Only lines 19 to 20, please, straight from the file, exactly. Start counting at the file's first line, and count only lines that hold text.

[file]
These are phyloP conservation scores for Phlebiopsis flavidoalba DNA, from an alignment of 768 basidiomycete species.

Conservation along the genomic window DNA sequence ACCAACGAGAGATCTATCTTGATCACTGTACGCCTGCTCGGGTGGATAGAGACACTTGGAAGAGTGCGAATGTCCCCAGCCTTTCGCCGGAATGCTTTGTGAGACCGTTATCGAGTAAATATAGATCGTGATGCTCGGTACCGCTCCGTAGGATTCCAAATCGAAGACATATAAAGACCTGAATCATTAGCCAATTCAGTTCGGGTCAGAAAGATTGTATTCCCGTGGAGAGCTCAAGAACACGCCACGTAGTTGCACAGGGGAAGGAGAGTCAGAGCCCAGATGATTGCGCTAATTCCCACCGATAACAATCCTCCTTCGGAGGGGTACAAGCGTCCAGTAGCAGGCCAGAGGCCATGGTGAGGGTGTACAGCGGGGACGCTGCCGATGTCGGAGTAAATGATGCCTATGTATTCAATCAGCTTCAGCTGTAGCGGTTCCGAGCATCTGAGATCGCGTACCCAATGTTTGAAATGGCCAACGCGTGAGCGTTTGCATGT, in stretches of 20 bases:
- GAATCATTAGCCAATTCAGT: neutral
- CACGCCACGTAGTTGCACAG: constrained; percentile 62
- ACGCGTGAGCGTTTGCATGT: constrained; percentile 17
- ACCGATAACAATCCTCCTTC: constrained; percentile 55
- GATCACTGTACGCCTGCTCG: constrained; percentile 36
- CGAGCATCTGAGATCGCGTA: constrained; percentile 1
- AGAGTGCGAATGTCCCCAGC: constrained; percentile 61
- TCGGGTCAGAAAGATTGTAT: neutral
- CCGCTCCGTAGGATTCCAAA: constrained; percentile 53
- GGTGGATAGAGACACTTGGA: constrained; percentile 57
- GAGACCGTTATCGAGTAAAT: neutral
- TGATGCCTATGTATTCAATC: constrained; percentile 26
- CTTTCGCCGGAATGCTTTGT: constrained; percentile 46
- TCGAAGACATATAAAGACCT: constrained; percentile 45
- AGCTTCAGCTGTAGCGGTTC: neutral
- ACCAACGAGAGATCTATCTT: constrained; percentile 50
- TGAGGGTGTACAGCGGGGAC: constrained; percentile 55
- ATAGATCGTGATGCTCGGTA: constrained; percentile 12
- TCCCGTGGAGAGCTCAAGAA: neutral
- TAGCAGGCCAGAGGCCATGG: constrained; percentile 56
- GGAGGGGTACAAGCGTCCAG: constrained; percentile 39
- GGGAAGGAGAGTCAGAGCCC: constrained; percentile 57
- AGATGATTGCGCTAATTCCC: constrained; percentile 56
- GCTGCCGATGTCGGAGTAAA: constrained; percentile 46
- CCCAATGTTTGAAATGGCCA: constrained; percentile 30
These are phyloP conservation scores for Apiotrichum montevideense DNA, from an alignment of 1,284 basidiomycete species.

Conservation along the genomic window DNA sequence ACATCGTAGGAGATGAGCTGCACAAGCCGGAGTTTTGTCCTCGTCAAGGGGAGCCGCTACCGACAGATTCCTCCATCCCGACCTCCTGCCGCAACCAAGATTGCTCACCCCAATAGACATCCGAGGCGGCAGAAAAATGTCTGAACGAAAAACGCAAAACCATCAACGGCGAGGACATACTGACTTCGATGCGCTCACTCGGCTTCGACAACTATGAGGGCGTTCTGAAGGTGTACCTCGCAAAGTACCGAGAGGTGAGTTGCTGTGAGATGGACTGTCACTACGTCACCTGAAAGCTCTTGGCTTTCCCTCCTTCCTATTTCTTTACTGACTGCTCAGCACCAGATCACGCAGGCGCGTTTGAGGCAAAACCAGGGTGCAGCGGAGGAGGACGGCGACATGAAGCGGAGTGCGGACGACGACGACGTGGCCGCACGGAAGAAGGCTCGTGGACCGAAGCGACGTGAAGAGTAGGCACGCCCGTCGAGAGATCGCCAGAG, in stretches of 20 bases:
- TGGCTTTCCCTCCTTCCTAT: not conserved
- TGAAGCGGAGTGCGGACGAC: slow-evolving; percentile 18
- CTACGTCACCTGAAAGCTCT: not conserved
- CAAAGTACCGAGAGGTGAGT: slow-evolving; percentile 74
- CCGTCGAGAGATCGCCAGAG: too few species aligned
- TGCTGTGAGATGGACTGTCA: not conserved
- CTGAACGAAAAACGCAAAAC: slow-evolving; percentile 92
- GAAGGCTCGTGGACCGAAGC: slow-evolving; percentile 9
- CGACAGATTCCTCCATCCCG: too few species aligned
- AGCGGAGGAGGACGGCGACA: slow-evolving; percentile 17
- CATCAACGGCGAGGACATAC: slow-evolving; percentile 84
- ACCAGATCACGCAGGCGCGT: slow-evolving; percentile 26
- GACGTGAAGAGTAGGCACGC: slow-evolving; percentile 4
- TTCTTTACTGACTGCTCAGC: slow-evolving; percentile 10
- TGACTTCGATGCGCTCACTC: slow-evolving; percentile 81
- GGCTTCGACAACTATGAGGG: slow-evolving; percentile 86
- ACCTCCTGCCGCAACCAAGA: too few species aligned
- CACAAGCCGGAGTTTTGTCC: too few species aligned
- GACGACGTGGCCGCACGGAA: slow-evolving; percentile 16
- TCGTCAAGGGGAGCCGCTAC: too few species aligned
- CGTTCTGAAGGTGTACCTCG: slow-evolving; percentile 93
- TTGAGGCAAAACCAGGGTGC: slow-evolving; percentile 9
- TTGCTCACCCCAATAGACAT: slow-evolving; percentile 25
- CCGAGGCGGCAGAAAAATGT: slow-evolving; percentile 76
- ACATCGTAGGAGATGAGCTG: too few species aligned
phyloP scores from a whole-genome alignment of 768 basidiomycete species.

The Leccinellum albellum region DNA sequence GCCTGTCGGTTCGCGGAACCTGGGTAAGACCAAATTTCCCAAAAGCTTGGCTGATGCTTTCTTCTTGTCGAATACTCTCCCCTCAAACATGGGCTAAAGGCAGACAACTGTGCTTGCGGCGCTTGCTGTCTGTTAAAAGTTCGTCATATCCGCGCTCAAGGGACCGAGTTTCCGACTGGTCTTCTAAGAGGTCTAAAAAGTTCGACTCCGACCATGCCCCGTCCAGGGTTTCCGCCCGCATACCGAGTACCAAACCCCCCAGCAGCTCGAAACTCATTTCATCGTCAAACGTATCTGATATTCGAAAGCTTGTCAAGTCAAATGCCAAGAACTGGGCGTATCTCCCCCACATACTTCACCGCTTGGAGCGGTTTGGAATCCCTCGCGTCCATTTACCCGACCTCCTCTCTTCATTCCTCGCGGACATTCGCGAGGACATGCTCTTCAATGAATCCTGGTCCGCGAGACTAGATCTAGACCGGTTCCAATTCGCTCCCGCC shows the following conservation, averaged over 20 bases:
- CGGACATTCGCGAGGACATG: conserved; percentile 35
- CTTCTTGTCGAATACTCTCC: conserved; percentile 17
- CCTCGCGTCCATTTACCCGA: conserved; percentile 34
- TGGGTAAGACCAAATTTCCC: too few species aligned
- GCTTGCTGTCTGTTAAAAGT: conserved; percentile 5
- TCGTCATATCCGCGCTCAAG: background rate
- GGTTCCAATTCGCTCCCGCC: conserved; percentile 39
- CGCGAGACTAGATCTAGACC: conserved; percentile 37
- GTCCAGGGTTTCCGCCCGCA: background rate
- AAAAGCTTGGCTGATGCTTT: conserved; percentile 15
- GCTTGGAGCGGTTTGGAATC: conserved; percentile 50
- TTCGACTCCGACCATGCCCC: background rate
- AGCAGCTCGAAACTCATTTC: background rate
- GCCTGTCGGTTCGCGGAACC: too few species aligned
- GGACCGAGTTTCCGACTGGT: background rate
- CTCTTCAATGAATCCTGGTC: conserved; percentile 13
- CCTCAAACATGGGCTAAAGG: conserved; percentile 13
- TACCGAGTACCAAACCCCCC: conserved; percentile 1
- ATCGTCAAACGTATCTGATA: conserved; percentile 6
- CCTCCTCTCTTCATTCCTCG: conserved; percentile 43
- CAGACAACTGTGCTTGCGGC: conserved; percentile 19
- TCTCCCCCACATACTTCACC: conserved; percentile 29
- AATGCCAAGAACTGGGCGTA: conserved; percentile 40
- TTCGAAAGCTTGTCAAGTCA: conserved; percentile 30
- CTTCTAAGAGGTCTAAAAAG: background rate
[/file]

- TGAGGGTGTACAGCGGGGAC: constrained; percentile 55
- ATAGATCGTGATGCTCGGTA: constrained; percentile 12